Eastown Theatre

1470 Lake Drive SE,
Grand Rapids, MI 49506

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Eastown Theatre

Viewing: Photo | Street View

Opened in 1936 as the Eastown Bijou Theatre and later renamed the Eastown Theatre. Built for and operated byperated by B&J (Butterfield & Johnson) until it closed. Butterfield Theatres did the booking for the theatre.

The Eastown Theatre closed in 1975 and is now a Church (Uptown Assembly of God) Any further information on the Eastown Theatre would be appreciated.

Contributed by Chuck

Recent comments (view all 5 comments)

Joe Vogel
Joe Vogel on January 21, 2010 at 6:19 am

An article about the new Eastown Theatre was published in Boxoffice of December 12, 1936. There are several photos. The Art Moderne design of the 1,000-seat house was by Grand Rapids architect Harry L. Colton. The Eastown was built for B&J Theatres (Butterfield & Johnson.)

Twistr54 on March 1, 2010 at 10:50 am

The theatre closed in the early 80’s, I know they ran Caligula in 1983…..

Twistr54 on March 1, 2010 at 6:44 pm

Yes, it was, but they ran it in late 1982,or early 83, it was cold and snowy, I saw it there, uncut full edition. I was suprised that a theatre in consertive GR would play it. And it played about 3 weeks. I worked in a theatre in Hollywood in 1981 that ran Caligula exclusive for over a year. it opened in the fall of 1980. It also ran in Kalamazoo uncut full edition at the Campus theatre. midnight show 1000 seats all shows sold out. they kept it for 3 or 4 weekends.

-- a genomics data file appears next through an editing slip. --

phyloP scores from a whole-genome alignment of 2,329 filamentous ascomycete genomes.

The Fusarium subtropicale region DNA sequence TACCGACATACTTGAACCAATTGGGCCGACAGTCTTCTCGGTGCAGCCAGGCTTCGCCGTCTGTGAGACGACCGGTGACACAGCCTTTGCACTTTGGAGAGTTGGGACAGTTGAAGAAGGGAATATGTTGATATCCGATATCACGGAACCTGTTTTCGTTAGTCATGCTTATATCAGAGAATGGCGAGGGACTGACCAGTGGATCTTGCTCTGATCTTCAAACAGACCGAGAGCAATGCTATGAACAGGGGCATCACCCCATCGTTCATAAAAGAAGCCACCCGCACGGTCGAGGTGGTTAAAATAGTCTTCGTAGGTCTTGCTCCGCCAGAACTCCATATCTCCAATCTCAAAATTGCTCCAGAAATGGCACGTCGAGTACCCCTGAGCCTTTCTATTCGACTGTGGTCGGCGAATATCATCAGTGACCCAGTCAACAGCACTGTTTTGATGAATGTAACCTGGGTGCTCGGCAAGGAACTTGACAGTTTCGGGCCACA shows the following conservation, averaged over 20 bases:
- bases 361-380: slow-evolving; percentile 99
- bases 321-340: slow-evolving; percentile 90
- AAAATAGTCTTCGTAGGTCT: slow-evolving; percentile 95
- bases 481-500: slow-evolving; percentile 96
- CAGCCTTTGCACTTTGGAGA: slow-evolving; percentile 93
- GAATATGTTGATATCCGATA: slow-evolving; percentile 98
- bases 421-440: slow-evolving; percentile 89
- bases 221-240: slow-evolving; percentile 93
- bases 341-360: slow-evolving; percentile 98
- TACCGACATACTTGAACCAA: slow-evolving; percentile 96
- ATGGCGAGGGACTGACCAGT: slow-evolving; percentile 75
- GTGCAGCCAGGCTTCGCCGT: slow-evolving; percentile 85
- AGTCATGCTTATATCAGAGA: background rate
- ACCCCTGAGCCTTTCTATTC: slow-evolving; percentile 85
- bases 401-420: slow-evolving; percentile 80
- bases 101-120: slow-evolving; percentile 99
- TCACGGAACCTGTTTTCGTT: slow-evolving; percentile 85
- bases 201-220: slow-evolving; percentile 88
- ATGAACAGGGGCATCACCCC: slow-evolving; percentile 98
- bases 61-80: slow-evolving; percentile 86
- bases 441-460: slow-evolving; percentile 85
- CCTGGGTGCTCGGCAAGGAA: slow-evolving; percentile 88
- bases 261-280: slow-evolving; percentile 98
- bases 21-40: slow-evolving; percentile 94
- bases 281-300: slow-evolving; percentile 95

Twistr54 on March 1, 2010 at 6:45 pm

I had a friend that lived just around the corner on Wealthy from the theatre. We walked over to see Caligula. We had a blast, I had seen it many times, this was his first viewing. He was shocked, horrified, and loved it.

Joe Vogel
Joe Vogel on March 8, 2012 at 3:34 pm

Here is a fresh link to the first page of the 1936 Boxoffice article about the Eastown Theatre. The article continues on subsequent pages of the magazine (click on “next page” links above or below the right side of the page scans.)

Keep clicking a couple of pages past the article about the Eastown and there is an article about the Washoe Theatre in Anaconda, Montana, opened the same year. The pair provide an interesting example of the two streams of modern design during the 1930s: the ornate (and costly) Art Deco details of the Washoe, versus the elegant simplicity of the Eastown’s Streamline Modern style.

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